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DCI Credit Services, Inc. (“DCI”) appealed a district court’s order denying its request to vacate the order granting summary judgment and awarding costs and attorney’s fees to Nicholas Plemper. DCI also appealed the dismissal of the complaint with prejudice and awarding Plemper costs and attorney’s fees. DCI filed the underlying action in May 2020, alleging Plemper owed $4,321.00 to Bakken Property Management for goods and/or services, and that the claim had been assigned to DCI. In September 2020, the district court granted DCI’s motion for default judgment. In October 2020, the district court granted Plemper’s motion for relief from judgment. DCI did not file a response to Plemper’s motion; Plemper then moved for summary judgment. There were settlement negotiations among the parties between the time of filing the motion for summary judgment and the court’s order. The parties exchanged emails agreeing that the matter should be dismissed but disagreed on whether costs should be awarded. In December 2020, without a response from DCI, the court granted Plemper’s motion for summary judgment and directed the clerk to enter judgment dismissing the complaint with prejudice and awarding Plemper his actual and statutory costs and disbursements, including reasonable attorney’s fees. Daniel Oster, attorney for DCI, had been seriously ill for about six months before he passed away on January 11, 2021. In February 2021, DCI moved to vacate the order granting Plemper’s motion for summary judgment, arguing: (1) Oster was not in good health during the time of the filing of the motion for summary judgment; and (2) there were ongoing settlement negotiations. Plemper filed a brief in opposition to the motion to vacate and requested the district court amend the existing judgment to add the attorney’s fees incurred in responding to the motion. The court denied DCI’s motion reasoning it failed to meet its burden and directed the clerk to enter judgment of dismissal and enter an award in favor of Plemper of actual and statutory costs and disbursements, including reasonable attorney’s fees. On appeal to the North Dakota Supreme Court, DCI argued the trial court erred in denying its motion to vacate because its late attorney kept his illness a secret. DCI also argued the court abused its discretion in awarding costs and attorney’s fees to Plemper. The Supreme Court affirmed in part the district court’s order denying DCI’s motion to vacate the order. The Supreme Court reversed in part the court’s order awarding costs and attorney’s fees and reversed in part the judgment awarding costs and attorney’s fees to Plemper in the amount of $1,625.00. View "DCI Credit Services v. Plemper" on Justia Law

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Tioga Properties, LLC, appealed a district court judgment awarding Wades Welding, LLC $27,669.90 relating to Wades Welding’s lawsuit for enforcement of construction liens and unjust enrichment. Janice Ellsworth owned Tioga Properties. Tioga Properties owned a restaurant and home (referred to by the parties as a “mobile home”) adjacent to each other in Tioga, North Dakota. Susan Gordon leased the restaurant from Tioga Properties. Gordon delivered rent payments to John Ellsworth Jr., Janice Ellsworth’s son. Gordon resided in the home but had no written lease for that property. In late 2016 and early 2017, Gordon hired Wades Welding to repair the home and restaurant. Wades Welding performed $19,840 of work on the home and $2,500 of work on the restaurant. Wades Welding delivered the invoices for its work to Ellsworth Jr. A day after Wades Welding completed its work at the home, Ellsworth evicted Gordon from the restaurant and home. Ellsworth Jr. supervised the eviction and Gordon left both properties within 48 hours. In December 2017, Wades Welding recorded construction liens against the properties after Tioga Properties failed to pay for the repairs. Tioga Properties sold the restaurant in July 2019. In September 2019, Tioga Properties served on Wades Welding a demand to enforce the home lien. In October 2019, Wades Welding sued Tioga Properties for breach of contract, foreclosure of the construction liens and unjust enrichment. Tioga Properties denied the allegations, claiming it did not authorize Wades Welding's work on the properties. The district court found Wades Welding's construction liens on both properties were valid, and ordered foreclosure of the home lien. The court found the lien on the restaurant was unenforceable due to a service error, but nonetheless awarded Wades Welding the amount of the repaired under the doctrine of unjust enrichment. Finding no reversible error in the district court's judgment, the North Dakota Supreme Court affirmed judgment in favor of Wades Welding. View "Wades Welding v. Tioga Properties" on Justia Law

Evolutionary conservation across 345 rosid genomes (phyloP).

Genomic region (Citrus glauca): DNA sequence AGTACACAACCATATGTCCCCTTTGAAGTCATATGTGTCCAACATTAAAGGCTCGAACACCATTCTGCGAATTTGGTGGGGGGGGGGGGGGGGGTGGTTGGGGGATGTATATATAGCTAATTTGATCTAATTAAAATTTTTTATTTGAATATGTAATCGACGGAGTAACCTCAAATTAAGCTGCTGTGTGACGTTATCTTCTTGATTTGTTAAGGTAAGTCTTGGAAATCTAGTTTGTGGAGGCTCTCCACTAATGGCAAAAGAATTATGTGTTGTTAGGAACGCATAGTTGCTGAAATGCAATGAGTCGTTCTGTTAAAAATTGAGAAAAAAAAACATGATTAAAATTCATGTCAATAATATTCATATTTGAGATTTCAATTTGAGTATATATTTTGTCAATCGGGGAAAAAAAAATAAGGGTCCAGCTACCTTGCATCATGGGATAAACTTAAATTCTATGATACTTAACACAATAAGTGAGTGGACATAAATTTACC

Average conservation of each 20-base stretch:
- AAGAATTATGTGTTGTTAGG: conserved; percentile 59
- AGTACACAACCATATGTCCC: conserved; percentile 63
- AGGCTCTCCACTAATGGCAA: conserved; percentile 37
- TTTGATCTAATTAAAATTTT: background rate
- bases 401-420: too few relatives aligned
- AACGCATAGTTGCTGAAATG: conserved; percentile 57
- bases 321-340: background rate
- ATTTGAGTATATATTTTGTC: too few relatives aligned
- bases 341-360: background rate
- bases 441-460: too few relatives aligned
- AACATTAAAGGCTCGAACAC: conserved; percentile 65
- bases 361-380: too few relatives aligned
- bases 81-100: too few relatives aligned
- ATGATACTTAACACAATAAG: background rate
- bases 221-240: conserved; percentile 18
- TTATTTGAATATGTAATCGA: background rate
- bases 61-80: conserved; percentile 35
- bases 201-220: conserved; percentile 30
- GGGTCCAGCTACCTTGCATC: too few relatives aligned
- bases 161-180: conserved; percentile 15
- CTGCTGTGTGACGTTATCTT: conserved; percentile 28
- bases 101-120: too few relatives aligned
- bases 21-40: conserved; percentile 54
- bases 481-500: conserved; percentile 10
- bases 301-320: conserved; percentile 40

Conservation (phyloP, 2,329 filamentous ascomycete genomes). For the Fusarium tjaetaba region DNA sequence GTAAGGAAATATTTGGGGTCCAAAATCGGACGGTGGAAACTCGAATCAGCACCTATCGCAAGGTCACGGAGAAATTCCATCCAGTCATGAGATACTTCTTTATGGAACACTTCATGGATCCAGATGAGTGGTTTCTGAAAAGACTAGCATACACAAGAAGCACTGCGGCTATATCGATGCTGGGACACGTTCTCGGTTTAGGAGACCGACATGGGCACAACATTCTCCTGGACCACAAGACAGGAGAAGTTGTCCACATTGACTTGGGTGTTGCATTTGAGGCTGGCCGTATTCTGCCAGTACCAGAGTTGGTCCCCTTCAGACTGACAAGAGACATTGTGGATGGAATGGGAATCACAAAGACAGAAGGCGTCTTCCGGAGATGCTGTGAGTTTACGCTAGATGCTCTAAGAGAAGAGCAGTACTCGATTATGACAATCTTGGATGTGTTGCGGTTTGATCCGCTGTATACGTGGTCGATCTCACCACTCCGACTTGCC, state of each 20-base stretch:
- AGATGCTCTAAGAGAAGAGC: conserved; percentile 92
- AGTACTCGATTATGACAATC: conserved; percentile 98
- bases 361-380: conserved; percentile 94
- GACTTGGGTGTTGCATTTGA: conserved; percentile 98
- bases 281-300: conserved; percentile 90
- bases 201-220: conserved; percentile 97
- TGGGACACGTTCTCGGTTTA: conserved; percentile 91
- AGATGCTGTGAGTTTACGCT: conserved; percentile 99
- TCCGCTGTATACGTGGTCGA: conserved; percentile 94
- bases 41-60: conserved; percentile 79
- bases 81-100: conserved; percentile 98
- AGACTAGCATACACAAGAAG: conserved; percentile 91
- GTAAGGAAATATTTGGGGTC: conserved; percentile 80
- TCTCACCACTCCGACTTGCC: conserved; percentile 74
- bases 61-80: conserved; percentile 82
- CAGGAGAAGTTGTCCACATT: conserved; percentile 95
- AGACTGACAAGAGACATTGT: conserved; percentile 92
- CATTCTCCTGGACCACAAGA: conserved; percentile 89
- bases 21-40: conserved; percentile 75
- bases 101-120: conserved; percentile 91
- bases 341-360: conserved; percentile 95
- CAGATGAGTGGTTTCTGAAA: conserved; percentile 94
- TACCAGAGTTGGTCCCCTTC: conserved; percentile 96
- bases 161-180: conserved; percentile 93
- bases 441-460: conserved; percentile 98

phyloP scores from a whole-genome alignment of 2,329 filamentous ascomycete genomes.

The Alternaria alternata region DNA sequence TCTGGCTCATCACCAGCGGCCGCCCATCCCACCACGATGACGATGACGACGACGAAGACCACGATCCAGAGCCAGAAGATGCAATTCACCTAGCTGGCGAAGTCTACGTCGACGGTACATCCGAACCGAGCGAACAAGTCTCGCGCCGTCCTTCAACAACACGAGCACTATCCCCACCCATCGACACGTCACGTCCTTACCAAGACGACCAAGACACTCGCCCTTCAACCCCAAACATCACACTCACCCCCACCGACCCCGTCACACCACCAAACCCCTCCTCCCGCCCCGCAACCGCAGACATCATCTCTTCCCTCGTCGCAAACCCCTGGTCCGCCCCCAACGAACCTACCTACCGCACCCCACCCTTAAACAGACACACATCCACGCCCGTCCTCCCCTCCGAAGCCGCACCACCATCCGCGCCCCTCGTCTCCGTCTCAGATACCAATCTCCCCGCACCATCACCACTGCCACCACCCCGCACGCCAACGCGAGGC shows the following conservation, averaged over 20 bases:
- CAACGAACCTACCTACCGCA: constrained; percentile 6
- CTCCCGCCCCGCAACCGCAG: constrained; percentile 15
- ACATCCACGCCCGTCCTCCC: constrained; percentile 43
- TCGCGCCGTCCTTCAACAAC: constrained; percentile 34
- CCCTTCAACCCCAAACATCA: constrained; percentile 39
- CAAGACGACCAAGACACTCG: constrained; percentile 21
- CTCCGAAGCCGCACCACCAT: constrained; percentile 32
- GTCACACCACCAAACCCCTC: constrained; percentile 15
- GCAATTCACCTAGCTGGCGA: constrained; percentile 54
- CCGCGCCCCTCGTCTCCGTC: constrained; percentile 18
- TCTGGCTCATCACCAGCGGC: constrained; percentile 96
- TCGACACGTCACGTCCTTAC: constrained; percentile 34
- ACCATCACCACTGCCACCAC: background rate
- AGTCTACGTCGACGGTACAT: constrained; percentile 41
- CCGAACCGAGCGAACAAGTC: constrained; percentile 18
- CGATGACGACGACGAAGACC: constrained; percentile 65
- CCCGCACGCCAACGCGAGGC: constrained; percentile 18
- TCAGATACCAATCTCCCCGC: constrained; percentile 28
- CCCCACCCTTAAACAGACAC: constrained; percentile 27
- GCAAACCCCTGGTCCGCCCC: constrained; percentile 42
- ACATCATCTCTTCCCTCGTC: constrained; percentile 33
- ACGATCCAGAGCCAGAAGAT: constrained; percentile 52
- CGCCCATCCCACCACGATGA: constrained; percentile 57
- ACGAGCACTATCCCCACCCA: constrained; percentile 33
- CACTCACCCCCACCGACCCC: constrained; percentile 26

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The Fourth Circuit dismissed the Media Entities' appeal of the district court's denial of their motion to intervene and in support of unsealing and vacating non-disclosure orders entered in two cases that were pending before that court. In this case, after briefing in the appeal concluded, the district court unsealed both cases and lifted the non-disclosure orders. The court held that the district court's recent orders in the underlying proceedings have rendered the Media Entities' appeal moot. The court explained that, at bottom, the Media Entities sought to intervene to challenge orders that are no longer in effect. View "In re: Capitol Broadcasting Company, Inc." on Justia Law